Gymnema Sylvestre and Diabetes
Last updated on November 2nd, 2016
Gymnema sylvestre is a type of climbing shrub that is woody in nature and is found primarily in Africa. It is the leaves of this shrub that are used to make medicine designed to counteract the effects of diabetes. This is a type of herbal supplement commonly used in Ayurvedic medicine, popular in India, where it has been used for centuries. The Hindi name for Gymnema sylvestre is gurmar, which stands for “destroyer of sugar”.
In today’s time, Gymnema sylvestre is used in the management of metabolic syndrome, diabetes mellitus, cough, and weight loss. In Africa, it is used to treat malaria and as an antidote for snake bites. Some Ayurvedic doctors use Gymnema sylvestre as a laxative, a diuretic, an appetite suppressant, and as a stimulant for the digestive tract.
Needless to say, Gymnema sylvestre is not in common use for the treatment of diabetes in Western medical circles. Much of what we know about the leaves and the extracts made from the leaves of the shrub can be found in research studies that have been done on both animals with diabetes and, in some cases, humans with diabetes.
No one knows the whole function of Gymnema sylvestre in the management of diabetes but, according to the latest research, it is believed to contain chemicals that decrease the amount of glucose that is absorbed into the bloodstream from the intestines. It is also believed to stimulate the secretion of insulin in the pancreas by regenerating the Islets of Langerhans cells, which are the cells in the pancreas that make insulin for the body.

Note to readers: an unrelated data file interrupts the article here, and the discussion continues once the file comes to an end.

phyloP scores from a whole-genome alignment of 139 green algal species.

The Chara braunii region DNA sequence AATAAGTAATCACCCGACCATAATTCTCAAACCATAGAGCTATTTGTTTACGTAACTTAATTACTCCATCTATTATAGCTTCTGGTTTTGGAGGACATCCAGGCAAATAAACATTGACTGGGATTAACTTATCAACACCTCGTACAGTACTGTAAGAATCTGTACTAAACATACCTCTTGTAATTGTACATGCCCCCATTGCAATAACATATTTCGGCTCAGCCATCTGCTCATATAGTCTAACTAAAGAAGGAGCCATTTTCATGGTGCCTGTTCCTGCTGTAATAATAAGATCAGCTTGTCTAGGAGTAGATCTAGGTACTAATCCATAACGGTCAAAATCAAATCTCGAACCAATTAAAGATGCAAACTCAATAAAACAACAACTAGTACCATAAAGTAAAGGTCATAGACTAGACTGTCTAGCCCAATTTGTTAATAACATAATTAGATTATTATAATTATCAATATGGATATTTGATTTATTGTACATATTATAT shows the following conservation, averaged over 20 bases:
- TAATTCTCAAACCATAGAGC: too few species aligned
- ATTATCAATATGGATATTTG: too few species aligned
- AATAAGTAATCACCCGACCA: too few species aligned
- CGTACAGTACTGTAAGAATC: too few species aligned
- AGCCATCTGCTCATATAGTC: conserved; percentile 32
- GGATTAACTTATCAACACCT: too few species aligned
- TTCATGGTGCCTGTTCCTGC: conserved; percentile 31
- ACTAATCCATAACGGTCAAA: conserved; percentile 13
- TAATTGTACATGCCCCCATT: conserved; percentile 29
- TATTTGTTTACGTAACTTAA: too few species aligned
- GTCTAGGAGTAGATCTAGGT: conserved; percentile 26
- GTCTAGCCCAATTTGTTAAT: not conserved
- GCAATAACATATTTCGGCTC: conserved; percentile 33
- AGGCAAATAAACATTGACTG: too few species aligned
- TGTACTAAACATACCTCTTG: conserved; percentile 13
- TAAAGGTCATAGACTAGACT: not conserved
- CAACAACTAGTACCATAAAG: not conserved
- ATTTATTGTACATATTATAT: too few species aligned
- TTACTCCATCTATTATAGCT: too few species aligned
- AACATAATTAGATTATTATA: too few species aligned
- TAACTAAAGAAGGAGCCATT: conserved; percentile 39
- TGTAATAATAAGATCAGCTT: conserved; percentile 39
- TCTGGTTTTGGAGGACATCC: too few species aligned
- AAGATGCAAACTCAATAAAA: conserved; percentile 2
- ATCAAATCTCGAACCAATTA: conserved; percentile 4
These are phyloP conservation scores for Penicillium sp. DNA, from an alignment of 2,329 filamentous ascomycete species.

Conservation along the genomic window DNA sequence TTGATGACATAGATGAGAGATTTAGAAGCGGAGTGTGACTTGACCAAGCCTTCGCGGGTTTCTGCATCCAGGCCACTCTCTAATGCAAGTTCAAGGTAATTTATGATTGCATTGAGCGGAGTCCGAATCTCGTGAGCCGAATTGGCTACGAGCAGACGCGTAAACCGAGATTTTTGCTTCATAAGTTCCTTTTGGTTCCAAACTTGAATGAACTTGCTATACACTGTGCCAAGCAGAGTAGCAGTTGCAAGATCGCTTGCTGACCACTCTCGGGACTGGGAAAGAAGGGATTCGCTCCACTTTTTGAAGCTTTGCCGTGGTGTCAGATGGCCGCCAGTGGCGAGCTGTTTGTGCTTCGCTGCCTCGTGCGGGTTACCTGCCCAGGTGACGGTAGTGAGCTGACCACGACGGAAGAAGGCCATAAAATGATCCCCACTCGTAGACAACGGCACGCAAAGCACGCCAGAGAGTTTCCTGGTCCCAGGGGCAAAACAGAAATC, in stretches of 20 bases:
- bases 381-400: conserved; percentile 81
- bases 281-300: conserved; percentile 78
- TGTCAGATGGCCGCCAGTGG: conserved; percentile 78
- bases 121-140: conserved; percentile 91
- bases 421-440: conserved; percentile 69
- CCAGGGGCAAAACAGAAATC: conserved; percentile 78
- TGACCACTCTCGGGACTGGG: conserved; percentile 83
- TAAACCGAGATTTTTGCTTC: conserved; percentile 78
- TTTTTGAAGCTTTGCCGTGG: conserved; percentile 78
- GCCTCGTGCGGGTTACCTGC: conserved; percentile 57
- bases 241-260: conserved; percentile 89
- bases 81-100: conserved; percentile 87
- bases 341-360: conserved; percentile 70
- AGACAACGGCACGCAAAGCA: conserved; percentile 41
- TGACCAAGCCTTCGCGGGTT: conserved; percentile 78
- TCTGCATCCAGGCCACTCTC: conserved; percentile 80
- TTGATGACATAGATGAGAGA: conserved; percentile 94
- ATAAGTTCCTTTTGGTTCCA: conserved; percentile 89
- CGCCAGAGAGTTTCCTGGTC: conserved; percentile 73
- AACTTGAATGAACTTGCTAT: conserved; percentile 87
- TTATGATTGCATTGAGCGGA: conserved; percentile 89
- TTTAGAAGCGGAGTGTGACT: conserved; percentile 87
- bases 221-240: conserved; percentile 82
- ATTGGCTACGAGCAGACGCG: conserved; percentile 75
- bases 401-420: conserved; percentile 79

Research on Gymnema sylvestre
There have been several research studies on the use of Gymnema sylvestre in the management of high blood sugar and diabetes in humans and rats. The outcome of these studies is demonstrated here:
- One study looked at the effectiveness of GS4, which is an extract from the Gymnema sylvestre leaves, in the management of hyperglycemia. The study was a small one, looking at only 22 patients with type 2 diabetes who were also taking regular oral medications to control their diabetes. GS4 was given at 400 milligrams per day to each of the study’s participants for 18 to 20 months. Each participant was on both the supplement and their conventional Western medical treatment for diabetes. During the supplementation of GS4 in these participants, it was discovered that the fasting blood glucose levels, the hemoglobin A1c levels, and the glycosylated plasma protein levels all decreased after Gymnema sylvestre was added to their diabetic regimen. The supplement was so successful that 5 of the participants of the study were able to stop taking their conventional drug treatment for diabetes and were able to maintain normal levels of glucose and normal hemoglobin A1c levels even after their conventional treatments were discontinued. The researchers determined that the beta cells of the pancreas may have been repaired or regenerated in those participants who took GS4 as a supplement for their diabetes mellitus. The insulin levels were found to increase in those patients who took the GS4 supplement.